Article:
5/2/12

Scott Keeney

Apterous Dragonfly

I think I understand when you rush things
the ordinary intervals become overwhelming
so I don't have to write day in and day out
but I do anyway. I write the stars and that's
no good I don't have that opinion or friends
“how gay.” I felt most at home in the world
in the 1970s, from ages one to six, you can
put a stamp on that envelope and mail it
in like this poem or bicycle ride with me
to the cinnamon river in this vanilla spring
through this desperate small brown town
everybody lives in wondering why there's
not a rat in desperate like there is in separate
I maybe should have called it chocolate
but it's too late you can't walk through
the same room twice any more than you can
eat PB&J at a picnic table in the sun with-
out getting thirsty or feel an obligation to
the people who came before you, the good
ones, the dead ones, every time you place
your fingertips on the keys gently poised
to type up something spectacular like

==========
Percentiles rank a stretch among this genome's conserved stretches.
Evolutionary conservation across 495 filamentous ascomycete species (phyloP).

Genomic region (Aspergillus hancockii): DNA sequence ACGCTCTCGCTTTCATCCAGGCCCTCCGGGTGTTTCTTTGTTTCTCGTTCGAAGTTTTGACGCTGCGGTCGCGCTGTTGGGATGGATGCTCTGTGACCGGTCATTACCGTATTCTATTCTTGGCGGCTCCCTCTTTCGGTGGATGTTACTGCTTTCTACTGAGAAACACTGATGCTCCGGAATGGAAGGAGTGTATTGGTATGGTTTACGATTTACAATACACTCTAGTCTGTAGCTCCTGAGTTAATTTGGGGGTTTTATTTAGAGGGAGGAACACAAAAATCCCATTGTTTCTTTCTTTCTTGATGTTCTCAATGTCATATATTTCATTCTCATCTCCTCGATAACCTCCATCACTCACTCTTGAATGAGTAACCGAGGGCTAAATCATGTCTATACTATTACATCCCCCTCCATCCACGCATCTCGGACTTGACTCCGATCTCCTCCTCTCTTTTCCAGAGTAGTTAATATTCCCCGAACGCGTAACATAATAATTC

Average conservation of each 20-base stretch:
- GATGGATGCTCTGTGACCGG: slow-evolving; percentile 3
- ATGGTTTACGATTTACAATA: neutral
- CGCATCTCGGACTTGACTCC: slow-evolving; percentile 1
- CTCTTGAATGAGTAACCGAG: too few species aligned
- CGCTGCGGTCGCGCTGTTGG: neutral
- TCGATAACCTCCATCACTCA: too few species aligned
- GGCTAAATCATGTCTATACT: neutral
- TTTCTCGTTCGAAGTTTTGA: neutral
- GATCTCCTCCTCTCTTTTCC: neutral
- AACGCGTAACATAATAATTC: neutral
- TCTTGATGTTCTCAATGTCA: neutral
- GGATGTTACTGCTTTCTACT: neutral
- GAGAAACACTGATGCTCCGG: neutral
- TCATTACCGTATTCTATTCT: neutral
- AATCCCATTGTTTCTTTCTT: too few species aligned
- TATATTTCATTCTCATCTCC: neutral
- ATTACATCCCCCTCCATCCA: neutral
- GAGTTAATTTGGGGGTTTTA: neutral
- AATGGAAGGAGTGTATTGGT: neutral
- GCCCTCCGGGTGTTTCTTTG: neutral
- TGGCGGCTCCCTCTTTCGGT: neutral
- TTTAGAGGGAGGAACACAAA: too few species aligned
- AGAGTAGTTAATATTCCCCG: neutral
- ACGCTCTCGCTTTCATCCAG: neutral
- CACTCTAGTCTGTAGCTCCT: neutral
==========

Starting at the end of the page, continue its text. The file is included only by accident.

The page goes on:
a general attitude things would be better
if you moved to Montana and opened up
a smoothie bar with WiFi and a small selection
of poetry books for reading or for sale. As
I moved through the 80s—or was it the 80s
moved through me?—I came to appreciate
William Bonney more than Jesse James,
thus separating myself, enough at least,
from my father, which is emblematic of
my position here today. It's the same feeling
I get when I'm up on the roof brushing off
snow or scooping leaves from the gutters.
Sure, language can take us somewhere
but only if we're willing to go. That limitation
is the circle we inhabit, less wind in the sail
than sand in the pail. I don't want to echo
anyone in this, not Wordsworth, not Pound,
would rather strike out on my own California
of sound with mistake-filled flourishes like
apterous dragonflies, useless, ugly, unable
even to hide, uncomfortable communication
cultivated from regolith and subsoil and rabid sky.



Scott Keeney is the author of Sappho Does Hay(na)ku (Sephyrus 2008). His poems can be found in Columbia Poetry Review, Court Green, failbetter, Juked, Mudlark, New York Quarterly, and Shampoo among other places.

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